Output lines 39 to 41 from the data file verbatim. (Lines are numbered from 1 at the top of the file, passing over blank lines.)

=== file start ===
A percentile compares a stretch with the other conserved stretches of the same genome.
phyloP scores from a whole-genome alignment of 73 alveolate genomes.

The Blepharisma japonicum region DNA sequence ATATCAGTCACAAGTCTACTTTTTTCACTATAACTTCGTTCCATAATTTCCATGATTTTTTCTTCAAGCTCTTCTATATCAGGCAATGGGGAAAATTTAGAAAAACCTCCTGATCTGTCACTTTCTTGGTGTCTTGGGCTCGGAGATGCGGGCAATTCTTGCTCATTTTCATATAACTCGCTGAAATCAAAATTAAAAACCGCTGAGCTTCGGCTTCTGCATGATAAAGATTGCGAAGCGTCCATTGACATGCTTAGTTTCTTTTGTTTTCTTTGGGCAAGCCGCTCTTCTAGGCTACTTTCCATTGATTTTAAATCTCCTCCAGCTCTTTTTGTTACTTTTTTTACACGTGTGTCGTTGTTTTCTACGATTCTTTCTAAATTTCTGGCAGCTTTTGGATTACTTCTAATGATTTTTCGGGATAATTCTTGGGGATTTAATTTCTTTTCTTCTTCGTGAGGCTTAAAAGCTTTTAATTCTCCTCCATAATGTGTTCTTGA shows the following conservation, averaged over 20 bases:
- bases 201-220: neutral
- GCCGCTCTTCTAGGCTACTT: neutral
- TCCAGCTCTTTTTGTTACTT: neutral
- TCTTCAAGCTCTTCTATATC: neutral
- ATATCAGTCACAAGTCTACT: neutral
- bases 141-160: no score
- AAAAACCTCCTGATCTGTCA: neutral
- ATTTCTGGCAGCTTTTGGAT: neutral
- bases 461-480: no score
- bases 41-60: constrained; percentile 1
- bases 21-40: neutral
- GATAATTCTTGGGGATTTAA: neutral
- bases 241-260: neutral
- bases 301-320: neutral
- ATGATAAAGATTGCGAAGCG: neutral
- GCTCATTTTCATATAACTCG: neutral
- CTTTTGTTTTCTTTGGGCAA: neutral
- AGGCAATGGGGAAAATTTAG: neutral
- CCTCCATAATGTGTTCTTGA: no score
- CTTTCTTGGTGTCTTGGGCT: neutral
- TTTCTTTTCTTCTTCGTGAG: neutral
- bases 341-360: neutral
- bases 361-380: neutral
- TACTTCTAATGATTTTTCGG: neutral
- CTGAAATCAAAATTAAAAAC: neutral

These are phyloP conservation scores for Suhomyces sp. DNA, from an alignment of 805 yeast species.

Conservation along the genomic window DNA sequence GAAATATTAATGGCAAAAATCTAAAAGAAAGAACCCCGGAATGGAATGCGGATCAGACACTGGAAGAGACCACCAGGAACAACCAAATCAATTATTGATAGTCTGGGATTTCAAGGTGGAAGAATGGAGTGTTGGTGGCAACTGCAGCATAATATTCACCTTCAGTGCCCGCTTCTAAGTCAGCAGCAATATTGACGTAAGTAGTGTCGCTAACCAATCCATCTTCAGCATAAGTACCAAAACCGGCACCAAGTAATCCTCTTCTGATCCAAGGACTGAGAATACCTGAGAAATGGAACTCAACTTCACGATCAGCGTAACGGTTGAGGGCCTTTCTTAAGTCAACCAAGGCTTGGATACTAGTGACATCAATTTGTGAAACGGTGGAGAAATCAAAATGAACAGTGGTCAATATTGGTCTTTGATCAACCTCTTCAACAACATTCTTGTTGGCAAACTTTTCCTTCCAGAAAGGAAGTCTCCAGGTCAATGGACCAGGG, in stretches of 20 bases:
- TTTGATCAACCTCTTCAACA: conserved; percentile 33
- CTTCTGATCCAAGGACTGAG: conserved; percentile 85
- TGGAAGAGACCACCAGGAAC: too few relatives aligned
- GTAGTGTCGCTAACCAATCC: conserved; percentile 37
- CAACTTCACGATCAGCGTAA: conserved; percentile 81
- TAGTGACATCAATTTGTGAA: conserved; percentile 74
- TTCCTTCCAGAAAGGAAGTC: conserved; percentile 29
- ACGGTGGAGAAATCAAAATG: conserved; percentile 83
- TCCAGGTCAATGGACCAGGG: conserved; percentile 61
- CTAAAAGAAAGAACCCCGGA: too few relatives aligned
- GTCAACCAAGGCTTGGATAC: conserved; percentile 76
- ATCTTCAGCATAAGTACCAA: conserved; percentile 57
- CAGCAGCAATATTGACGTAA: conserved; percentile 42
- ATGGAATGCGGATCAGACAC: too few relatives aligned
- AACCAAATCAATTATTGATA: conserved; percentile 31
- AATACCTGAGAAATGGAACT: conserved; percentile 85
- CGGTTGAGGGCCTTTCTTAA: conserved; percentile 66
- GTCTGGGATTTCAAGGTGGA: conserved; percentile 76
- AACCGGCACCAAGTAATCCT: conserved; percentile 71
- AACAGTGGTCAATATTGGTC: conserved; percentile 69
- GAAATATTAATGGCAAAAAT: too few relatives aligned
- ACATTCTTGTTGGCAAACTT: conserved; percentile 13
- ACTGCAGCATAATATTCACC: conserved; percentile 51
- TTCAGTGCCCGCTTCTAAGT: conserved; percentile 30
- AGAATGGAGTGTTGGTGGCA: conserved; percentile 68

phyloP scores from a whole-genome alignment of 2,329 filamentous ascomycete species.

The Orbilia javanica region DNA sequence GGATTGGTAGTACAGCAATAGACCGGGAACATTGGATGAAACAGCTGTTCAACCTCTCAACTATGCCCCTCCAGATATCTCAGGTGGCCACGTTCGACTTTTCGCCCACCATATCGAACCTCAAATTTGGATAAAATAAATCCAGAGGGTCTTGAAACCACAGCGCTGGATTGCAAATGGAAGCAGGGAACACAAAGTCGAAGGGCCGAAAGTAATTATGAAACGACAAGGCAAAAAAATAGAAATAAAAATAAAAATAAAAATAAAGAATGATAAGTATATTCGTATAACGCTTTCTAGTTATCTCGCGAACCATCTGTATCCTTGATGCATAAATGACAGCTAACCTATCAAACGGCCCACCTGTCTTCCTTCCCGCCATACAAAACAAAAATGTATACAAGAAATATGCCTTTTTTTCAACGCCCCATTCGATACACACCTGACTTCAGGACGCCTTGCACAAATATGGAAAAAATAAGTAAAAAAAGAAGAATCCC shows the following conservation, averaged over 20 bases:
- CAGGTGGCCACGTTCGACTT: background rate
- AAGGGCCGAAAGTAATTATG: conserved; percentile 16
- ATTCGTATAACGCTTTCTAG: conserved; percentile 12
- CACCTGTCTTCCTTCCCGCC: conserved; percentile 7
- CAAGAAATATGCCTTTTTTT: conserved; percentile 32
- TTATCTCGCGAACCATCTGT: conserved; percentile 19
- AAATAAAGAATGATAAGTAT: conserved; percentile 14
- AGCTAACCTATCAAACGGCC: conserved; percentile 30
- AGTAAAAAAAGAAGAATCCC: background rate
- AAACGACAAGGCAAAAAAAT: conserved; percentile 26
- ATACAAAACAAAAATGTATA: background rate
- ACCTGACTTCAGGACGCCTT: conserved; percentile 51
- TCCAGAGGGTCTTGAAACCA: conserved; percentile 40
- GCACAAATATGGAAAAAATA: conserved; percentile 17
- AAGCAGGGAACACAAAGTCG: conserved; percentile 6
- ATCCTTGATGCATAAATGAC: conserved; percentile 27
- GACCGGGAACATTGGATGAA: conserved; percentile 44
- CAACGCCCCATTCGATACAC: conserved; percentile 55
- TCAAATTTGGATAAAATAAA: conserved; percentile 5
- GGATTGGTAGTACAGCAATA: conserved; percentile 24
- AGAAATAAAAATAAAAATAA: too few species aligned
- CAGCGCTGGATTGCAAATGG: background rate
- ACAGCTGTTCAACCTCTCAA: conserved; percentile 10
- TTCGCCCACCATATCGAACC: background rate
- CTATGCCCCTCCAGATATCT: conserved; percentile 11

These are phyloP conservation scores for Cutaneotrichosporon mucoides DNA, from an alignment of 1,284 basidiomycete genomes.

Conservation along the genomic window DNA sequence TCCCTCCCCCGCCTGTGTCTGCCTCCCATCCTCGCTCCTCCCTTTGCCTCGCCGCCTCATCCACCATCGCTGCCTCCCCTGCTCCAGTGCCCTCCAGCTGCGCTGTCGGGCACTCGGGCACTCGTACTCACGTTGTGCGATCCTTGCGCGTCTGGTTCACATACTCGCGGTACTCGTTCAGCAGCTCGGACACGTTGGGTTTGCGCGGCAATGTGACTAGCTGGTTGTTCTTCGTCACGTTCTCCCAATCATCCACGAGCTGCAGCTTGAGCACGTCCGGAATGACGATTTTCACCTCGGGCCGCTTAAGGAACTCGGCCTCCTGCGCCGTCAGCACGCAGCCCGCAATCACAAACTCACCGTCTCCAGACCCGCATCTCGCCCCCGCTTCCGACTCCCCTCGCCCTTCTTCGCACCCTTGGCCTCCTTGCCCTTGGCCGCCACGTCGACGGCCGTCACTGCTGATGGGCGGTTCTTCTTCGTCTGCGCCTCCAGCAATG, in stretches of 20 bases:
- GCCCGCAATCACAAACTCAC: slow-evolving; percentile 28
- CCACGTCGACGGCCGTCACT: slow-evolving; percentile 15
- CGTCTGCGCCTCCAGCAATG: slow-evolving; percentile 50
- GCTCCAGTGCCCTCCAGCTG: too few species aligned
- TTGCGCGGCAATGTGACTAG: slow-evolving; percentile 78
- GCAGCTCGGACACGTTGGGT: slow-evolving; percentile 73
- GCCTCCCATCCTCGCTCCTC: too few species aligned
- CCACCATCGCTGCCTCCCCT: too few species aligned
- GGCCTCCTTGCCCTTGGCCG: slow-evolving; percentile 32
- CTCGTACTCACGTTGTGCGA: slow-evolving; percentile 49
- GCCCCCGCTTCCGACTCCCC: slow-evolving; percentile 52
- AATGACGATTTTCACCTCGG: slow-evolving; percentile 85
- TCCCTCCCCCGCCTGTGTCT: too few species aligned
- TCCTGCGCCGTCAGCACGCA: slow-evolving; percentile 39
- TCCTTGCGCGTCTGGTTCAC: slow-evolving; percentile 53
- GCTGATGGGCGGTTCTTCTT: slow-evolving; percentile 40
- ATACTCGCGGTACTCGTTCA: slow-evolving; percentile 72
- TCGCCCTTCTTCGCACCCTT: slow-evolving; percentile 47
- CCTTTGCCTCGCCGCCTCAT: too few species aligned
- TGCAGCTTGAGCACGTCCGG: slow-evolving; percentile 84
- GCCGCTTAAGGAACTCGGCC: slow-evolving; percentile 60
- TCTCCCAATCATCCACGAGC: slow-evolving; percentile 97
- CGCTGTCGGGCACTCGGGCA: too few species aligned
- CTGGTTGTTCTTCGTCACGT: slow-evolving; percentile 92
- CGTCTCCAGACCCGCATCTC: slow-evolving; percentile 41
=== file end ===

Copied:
- TCCAGGTCAATGGACCAGGG: conserved; percentile 61
- CTAAAAGAAAGAACCCCGGA: too few relatives aligned
- GTCAACCAAGGCTTGGATAC: conserved; percentile 76